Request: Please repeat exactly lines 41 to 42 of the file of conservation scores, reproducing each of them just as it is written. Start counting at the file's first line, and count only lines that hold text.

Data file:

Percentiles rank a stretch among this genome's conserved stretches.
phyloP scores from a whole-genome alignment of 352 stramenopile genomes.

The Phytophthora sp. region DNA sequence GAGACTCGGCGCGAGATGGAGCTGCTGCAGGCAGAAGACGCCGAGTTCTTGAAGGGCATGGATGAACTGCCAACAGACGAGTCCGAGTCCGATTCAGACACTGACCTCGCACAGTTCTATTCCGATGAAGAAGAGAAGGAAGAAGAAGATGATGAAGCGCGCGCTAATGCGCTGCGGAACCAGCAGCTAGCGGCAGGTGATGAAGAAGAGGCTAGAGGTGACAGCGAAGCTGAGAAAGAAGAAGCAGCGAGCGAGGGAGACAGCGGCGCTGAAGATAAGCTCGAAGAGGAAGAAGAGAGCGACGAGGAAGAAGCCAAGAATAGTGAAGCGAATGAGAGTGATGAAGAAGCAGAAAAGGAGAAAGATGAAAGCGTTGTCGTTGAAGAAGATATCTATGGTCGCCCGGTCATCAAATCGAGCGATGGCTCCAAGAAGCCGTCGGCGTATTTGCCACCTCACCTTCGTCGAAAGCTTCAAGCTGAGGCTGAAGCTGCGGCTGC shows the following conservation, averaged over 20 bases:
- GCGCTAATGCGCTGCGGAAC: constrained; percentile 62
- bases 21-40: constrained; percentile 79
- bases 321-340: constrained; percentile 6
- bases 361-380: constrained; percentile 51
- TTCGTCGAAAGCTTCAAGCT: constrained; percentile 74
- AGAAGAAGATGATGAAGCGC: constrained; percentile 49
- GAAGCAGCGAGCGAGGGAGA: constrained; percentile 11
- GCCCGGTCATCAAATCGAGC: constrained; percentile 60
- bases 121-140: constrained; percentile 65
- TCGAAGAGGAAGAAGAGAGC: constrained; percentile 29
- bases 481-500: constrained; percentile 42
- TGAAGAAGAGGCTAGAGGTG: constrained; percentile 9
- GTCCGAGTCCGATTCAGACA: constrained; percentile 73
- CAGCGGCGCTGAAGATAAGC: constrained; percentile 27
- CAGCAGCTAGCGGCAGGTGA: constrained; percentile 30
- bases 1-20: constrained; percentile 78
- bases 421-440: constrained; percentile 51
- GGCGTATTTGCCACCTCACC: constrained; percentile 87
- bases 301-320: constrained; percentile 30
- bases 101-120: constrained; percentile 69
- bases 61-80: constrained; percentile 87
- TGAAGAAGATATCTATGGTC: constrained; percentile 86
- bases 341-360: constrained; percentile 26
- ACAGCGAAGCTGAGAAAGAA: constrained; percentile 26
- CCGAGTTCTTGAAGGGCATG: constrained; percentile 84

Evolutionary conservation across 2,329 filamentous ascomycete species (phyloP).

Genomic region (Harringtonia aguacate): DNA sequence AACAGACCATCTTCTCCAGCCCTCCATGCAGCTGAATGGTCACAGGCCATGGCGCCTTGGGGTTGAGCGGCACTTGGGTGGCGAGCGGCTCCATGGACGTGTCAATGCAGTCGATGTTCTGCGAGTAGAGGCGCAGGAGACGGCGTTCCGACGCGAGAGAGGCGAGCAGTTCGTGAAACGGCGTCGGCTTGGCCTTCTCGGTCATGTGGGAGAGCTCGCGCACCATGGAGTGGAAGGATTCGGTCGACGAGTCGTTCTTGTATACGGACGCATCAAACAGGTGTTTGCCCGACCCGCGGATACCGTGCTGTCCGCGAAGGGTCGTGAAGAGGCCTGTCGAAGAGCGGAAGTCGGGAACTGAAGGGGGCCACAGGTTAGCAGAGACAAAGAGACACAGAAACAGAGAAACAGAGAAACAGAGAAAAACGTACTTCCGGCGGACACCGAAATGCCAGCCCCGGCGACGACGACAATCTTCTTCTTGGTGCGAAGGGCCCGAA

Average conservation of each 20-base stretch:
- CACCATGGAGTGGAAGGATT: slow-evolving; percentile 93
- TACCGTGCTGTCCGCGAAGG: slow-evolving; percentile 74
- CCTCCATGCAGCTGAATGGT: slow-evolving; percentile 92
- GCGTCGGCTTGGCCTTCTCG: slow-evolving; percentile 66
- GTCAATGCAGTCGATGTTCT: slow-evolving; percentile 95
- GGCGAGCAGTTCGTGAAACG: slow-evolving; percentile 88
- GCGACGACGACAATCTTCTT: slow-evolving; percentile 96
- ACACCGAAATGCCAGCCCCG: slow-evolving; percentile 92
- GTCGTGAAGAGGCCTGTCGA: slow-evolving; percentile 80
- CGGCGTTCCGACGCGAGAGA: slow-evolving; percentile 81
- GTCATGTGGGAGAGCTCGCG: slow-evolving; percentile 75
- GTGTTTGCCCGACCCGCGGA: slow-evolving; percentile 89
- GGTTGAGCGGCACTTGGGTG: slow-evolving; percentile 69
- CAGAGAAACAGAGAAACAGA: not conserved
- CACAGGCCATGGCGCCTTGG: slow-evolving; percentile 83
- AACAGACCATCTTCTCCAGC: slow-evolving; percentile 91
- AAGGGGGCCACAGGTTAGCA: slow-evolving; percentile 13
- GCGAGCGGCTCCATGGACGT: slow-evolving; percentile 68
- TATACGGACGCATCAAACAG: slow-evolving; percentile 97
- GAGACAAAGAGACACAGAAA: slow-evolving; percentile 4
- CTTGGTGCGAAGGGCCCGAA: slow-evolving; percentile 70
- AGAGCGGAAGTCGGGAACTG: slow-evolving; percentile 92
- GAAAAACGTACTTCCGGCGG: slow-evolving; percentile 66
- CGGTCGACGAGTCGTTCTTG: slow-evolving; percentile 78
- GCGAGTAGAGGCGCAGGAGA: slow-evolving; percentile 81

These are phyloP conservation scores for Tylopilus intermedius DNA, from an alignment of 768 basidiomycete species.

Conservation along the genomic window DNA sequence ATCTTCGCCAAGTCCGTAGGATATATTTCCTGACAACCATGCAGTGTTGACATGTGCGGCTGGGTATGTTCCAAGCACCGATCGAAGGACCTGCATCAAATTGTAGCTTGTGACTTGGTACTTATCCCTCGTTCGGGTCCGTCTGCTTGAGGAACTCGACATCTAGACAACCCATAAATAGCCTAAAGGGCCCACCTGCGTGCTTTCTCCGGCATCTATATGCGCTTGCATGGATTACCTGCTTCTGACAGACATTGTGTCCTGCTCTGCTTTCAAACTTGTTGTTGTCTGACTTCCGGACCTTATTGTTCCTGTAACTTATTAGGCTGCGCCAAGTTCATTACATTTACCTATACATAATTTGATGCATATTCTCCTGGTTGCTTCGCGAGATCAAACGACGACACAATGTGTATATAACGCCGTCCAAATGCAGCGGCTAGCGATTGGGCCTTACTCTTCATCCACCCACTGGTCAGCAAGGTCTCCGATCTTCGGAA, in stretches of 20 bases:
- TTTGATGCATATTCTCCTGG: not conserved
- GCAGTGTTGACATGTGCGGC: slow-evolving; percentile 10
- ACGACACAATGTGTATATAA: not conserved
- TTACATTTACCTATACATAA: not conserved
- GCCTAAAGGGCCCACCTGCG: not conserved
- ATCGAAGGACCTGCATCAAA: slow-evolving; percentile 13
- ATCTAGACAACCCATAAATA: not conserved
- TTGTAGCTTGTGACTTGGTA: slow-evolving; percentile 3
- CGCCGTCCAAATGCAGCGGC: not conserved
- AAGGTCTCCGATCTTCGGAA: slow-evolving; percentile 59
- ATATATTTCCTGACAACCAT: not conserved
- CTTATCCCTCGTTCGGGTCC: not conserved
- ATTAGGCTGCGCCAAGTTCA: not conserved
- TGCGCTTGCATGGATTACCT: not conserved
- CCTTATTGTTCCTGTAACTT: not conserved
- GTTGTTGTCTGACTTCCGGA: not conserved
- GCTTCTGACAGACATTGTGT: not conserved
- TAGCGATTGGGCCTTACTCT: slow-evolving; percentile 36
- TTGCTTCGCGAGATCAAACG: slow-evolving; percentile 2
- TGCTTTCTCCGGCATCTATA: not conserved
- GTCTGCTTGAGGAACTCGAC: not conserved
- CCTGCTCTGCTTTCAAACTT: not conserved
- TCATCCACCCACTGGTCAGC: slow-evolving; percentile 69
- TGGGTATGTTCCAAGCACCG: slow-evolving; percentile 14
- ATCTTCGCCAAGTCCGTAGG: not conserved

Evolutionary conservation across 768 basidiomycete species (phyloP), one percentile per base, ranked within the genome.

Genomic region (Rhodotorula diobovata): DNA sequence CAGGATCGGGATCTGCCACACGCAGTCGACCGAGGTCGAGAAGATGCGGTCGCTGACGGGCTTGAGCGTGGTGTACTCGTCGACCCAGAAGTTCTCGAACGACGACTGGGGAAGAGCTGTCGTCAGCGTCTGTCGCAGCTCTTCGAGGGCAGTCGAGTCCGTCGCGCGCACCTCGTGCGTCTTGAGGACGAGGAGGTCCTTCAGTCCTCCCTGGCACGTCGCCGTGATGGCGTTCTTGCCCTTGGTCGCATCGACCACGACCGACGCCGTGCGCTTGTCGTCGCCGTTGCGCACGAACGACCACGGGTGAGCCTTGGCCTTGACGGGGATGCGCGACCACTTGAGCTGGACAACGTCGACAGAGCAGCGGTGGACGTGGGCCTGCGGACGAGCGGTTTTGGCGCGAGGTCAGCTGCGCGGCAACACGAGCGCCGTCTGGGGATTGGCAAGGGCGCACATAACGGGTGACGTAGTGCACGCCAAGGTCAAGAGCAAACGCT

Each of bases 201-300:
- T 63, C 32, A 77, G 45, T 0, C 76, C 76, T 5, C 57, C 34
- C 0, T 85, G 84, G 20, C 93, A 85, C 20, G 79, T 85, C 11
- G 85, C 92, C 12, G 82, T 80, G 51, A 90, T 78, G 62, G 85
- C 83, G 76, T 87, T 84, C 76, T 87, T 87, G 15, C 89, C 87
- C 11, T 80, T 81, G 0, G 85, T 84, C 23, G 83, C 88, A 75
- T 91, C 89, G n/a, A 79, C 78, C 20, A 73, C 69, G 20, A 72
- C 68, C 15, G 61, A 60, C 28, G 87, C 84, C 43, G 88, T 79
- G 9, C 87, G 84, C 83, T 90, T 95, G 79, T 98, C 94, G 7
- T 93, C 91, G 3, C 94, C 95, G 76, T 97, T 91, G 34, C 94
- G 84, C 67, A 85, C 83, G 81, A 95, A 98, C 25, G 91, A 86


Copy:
- CGGCGTTCCGACGCGAGAGA: slow-evolving; percentile 81
- GTCATGTGGGAGAGCTCGCG: slow-evolving; percentile 75